The number of uninsured Americans fell in 2020

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Almost 21% of adults were uninsured in states that did not expand Medicaid, compared with about 10% of adults in expanding states.

Despite job losses caused by the COVID-19 pandemic, the number of uninsured Americans declined in 2020 compared to 2019, according to the Centers for Disease Control and Prevention.

Last year, 31.6 million people, or 9.7% of the population, did not have insurance. In 2019, 33.2 million people, or 10.3% of the population, were uninsured.

Adults aged 18 to 64 were the most likely to be uninsured, with almost 14% having no insurance in 2020. This compares to around 5% of children without insurance and less than 1% of people. elderly uninsured.

For adults aged 18 to 64, private insurance coverage has effectively increased, from 66.8% in 2019 to 67.5% in 2020. Public coverage has remained stable, from 20.4% in 2019 to 20.5% last year.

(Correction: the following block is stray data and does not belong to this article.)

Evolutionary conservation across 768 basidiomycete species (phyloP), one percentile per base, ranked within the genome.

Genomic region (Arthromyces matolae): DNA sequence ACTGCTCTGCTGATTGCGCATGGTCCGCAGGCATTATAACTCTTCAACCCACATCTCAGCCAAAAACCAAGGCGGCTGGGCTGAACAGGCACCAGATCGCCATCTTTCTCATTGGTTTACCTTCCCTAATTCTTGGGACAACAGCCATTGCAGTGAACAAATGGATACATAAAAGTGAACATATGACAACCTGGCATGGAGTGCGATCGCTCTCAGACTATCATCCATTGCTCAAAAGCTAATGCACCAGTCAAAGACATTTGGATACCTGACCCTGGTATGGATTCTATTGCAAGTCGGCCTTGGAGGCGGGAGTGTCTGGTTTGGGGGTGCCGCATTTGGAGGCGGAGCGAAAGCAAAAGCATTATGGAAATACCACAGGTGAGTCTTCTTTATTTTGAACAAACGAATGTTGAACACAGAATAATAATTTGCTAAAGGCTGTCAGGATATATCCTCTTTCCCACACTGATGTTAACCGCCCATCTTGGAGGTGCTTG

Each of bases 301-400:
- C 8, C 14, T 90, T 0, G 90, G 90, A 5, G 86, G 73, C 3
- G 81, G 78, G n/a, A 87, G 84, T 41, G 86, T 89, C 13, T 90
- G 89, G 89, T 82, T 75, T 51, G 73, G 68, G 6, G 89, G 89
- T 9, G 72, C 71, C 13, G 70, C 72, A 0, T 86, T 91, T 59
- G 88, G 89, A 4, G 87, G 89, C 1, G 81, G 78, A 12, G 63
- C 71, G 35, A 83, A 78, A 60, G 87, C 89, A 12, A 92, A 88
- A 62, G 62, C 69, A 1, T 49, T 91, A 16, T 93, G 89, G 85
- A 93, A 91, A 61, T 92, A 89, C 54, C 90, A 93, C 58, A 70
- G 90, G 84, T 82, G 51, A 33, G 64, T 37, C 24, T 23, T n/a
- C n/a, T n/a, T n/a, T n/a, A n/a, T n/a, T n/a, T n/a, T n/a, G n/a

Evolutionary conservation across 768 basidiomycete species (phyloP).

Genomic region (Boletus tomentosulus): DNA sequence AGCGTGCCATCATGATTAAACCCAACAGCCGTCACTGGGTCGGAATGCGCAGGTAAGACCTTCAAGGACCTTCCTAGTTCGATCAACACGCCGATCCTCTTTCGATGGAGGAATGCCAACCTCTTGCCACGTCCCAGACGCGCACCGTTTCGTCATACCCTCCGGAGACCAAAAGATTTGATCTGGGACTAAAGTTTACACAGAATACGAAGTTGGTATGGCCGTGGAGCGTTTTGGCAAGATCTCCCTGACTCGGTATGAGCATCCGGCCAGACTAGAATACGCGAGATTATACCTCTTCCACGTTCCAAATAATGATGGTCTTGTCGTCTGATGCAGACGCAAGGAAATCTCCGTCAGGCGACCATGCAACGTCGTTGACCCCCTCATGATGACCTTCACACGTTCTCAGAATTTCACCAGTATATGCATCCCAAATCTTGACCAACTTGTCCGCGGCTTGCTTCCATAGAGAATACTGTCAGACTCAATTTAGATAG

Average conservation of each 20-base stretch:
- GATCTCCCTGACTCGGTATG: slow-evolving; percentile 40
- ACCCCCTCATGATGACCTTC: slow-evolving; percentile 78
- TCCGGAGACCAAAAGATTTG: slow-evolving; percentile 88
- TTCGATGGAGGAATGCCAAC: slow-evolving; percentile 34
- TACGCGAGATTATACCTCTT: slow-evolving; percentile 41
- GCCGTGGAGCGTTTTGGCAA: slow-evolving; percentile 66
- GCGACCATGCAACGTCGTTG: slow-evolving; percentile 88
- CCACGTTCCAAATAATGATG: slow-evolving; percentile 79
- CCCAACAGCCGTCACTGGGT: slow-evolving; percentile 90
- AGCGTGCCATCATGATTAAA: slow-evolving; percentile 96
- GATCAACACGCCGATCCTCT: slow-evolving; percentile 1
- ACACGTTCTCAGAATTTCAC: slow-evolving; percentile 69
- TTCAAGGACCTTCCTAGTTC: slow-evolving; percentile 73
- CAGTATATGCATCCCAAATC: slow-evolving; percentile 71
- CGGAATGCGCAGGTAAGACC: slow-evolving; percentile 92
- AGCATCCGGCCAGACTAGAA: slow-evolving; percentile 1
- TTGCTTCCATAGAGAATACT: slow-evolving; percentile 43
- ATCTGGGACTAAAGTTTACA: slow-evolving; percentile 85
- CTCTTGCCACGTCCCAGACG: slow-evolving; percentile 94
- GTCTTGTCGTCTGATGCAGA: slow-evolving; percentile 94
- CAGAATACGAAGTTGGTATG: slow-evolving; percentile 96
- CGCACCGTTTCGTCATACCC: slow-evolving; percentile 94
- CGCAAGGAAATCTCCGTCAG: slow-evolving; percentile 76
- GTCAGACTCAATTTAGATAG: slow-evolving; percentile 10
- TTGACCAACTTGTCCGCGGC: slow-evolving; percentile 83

But the differences in uninsured rates were dramatic between states that extended Medicaid and those that did not.

Almost 21% of adults were uninsured in states that did not expand Medicaid, compared with about 10% of adults in expanding states.

People living in non-expanding states were also less likely to have private health insurance coverage. In expanding states, more than 69% of adults had private insurance, compared to over 64% in non-expanding states.

About 8.6 million adults have obtained private health insurance through federal or state health scholarships established under the Affordable Care Act.

The differences in insurance coverage were glaring when looked at by race. Almost 30% of Hispanic adults and almost 15% of blacks had no insurance. This compares to about 9% of whites and non-Hispanic Asians.

The COVID-19 pandemic has shone the spotlight on racial and ethnic disparities. Blacks and Hispanics are 2.8 times more likely than whites to be hospitalized with COVID-19, according to the CDC. Blacks are twice as likely to die from the virus, and Hispanics are 2.3 times as likely to die.

Social determinants of health such as access to health care, socioeconomic status, and occupation may all play a role in health outcomes after exposure to COVID-19.


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